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For information on Wisconsin's natural communities, contact:
Ryan O'Connor
Natural Heritage Inventory Ecologist

Riverine Mud Flat

State Rank: SU     Global Rank: GNR   what are these ranks?


Detailed Community Description from Ecological Landscapes of Wisconsin

General natural community overview

Counties shaded blue have documented occurrences for Riverine Mud Flat in the Wisconsin Natural Heritage Inventory database.

As riverine water levels drop following spring floods, patches of bare sand, mud, gravel, and cobbles are exposed. The riverine mudflat community is best developed within the floodplains of the state's largest, low gradient rivers, especially in central and southwestern Wisconsin. Soil development on the flats and bars is minimal, owing to the frequent flood disturbance. During the growing season these areas are colonized by an assemblage of herbs, and sometimes shrubs and saplings. The mudflats and beaches are highly variable in cover, being basically unvegetated in late spring/early summer transitioning to sparsely covered and eventually to locally dense stands of graminoids and forbs by late summer. Usually the vegetation is of short stature.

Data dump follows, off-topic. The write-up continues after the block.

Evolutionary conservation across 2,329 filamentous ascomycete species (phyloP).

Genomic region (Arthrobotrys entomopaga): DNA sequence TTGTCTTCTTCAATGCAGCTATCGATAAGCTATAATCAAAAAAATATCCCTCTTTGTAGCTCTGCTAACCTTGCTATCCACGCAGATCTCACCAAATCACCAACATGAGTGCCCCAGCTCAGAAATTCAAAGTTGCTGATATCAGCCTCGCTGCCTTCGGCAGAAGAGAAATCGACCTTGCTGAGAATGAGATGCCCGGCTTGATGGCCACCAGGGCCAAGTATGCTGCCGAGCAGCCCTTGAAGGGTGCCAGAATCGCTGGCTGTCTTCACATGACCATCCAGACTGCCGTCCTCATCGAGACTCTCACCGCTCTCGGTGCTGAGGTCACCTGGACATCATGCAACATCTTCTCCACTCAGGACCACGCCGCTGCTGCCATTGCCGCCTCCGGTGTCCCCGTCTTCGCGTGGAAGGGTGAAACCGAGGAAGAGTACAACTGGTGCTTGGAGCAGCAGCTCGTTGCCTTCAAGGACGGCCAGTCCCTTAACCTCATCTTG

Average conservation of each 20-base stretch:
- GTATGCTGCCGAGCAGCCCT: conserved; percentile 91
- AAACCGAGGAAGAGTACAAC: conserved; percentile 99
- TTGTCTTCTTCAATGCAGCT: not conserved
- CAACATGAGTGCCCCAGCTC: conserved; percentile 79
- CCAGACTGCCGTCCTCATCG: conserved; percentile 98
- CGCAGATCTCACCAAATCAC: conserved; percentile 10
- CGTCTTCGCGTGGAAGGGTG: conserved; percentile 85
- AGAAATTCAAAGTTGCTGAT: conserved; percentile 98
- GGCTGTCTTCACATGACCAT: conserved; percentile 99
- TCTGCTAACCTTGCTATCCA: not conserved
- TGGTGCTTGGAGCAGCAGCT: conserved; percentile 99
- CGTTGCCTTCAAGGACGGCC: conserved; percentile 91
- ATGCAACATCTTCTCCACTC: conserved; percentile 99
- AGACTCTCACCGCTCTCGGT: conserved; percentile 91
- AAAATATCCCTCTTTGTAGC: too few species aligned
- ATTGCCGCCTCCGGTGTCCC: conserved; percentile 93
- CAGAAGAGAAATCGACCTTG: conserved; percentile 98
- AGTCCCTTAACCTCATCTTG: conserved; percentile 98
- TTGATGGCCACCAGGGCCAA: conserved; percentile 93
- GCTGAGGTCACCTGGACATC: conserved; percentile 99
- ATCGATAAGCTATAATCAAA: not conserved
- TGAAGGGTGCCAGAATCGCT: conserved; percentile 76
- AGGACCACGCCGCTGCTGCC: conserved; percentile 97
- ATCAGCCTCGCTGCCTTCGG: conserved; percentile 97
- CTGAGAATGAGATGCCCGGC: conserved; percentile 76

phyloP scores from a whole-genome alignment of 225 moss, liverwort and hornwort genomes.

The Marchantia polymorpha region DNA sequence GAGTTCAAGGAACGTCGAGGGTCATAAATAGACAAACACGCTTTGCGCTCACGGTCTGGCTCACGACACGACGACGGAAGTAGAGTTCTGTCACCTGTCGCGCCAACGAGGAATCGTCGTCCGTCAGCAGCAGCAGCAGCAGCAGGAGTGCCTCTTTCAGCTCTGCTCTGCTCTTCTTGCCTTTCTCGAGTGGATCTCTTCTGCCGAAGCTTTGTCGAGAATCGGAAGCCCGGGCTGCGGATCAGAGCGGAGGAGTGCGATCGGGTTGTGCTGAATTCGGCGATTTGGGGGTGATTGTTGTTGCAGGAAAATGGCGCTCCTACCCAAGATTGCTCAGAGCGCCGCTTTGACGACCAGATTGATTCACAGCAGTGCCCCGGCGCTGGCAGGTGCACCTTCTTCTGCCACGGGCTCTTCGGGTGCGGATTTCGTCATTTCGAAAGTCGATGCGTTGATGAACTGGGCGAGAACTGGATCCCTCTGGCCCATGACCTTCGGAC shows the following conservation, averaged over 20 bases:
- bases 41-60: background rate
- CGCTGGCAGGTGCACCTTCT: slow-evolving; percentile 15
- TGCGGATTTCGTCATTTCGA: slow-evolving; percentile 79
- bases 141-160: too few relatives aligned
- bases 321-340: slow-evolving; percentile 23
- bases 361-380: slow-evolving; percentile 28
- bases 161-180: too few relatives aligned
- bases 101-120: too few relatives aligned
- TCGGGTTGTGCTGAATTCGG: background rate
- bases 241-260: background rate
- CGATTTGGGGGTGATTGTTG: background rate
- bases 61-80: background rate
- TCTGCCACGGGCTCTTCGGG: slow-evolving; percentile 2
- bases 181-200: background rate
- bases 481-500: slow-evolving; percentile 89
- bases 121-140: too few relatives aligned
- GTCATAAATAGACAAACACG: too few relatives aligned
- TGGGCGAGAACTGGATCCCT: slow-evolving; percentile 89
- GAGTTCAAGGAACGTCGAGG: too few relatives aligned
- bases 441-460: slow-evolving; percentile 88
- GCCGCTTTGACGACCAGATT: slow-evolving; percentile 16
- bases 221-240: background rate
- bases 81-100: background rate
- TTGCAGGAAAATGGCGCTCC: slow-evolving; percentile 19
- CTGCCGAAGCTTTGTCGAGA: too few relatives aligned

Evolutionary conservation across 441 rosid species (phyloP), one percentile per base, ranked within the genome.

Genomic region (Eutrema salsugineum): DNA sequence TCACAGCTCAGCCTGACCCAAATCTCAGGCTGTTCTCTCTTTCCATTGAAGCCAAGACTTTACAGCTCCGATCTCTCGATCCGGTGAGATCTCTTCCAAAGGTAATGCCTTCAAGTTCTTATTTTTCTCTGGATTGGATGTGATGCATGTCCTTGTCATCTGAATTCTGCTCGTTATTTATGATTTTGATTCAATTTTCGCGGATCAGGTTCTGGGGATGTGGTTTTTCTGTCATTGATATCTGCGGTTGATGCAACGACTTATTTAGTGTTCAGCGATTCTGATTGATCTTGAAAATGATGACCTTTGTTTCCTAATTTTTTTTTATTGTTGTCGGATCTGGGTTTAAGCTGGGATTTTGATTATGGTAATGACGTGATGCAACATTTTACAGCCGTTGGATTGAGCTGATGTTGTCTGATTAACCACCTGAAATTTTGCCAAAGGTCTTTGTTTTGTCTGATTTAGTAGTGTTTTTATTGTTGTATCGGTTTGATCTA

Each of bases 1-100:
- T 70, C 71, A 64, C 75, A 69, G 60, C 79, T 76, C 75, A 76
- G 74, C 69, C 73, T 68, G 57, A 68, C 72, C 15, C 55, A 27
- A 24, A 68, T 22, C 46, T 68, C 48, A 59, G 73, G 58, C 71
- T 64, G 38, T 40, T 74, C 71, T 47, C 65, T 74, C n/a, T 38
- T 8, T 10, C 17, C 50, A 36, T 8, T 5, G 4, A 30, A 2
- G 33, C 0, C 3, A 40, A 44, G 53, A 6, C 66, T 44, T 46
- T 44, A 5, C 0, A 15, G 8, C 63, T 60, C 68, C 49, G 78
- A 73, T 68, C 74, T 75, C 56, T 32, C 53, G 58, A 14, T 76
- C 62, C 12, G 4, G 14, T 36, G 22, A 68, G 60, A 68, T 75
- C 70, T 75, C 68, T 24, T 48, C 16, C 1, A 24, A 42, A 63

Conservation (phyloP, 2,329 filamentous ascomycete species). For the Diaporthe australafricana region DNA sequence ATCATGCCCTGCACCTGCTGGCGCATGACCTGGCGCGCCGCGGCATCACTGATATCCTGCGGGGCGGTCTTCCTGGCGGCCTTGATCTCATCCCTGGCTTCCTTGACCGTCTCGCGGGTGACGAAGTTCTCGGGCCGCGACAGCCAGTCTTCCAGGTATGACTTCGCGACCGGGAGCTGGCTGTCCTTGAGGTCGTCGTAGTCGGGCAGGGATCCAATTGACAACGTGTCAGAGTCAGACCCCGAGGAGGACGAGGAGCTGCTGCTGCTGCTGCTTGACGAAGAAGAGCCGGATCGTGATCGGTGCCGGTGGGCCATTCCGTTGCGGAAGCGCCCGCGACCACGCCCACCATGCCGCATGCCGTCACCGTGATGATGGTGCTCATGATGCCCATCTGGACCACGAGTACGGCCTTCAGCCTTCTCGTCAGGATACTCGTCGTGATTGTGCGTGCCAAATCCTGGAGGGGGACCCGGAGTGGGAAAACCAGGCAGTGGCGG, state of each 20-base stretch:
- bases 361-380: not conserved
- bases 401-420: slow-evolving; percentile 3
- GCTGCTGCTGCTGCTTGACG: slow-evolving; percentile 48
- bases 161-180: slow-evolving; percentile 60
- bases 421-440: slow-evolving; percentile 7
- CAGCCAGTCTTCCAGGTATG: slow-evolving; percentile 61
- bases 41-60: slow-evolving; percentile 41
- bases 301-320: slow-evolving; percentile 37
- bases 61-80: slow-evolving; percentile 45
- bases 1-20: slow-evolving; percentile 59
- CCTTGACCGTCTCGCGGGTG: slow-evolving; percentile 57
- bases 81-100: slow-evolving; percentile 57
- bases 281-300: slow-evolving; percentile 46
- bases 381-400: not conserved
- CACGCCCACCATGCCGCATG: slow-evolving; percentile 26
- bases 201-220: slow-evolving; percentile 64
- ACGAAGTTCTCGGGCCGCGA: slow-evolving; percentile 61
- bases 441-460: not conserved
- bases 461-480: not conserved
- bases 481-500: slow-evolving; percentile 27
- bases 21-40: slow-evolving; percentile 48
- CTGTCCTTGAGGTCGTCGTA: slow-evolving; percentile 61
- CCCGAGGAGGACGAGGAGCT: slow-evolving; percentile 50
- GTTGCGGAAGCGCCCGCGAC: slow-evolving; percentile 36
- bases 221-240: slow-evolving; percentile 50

Significant floods affect this community annually, which may be accompanied by erosive scouring, sediment deposition, and sometimes (though not always) by shifts in the locations of the bars, mudflats and channels. Colonizing plants tend to be annuals, short-lived perennials, or perennials with light, wind, or water dispersed propagules adapted to quickly colonizing unvegetated substrates.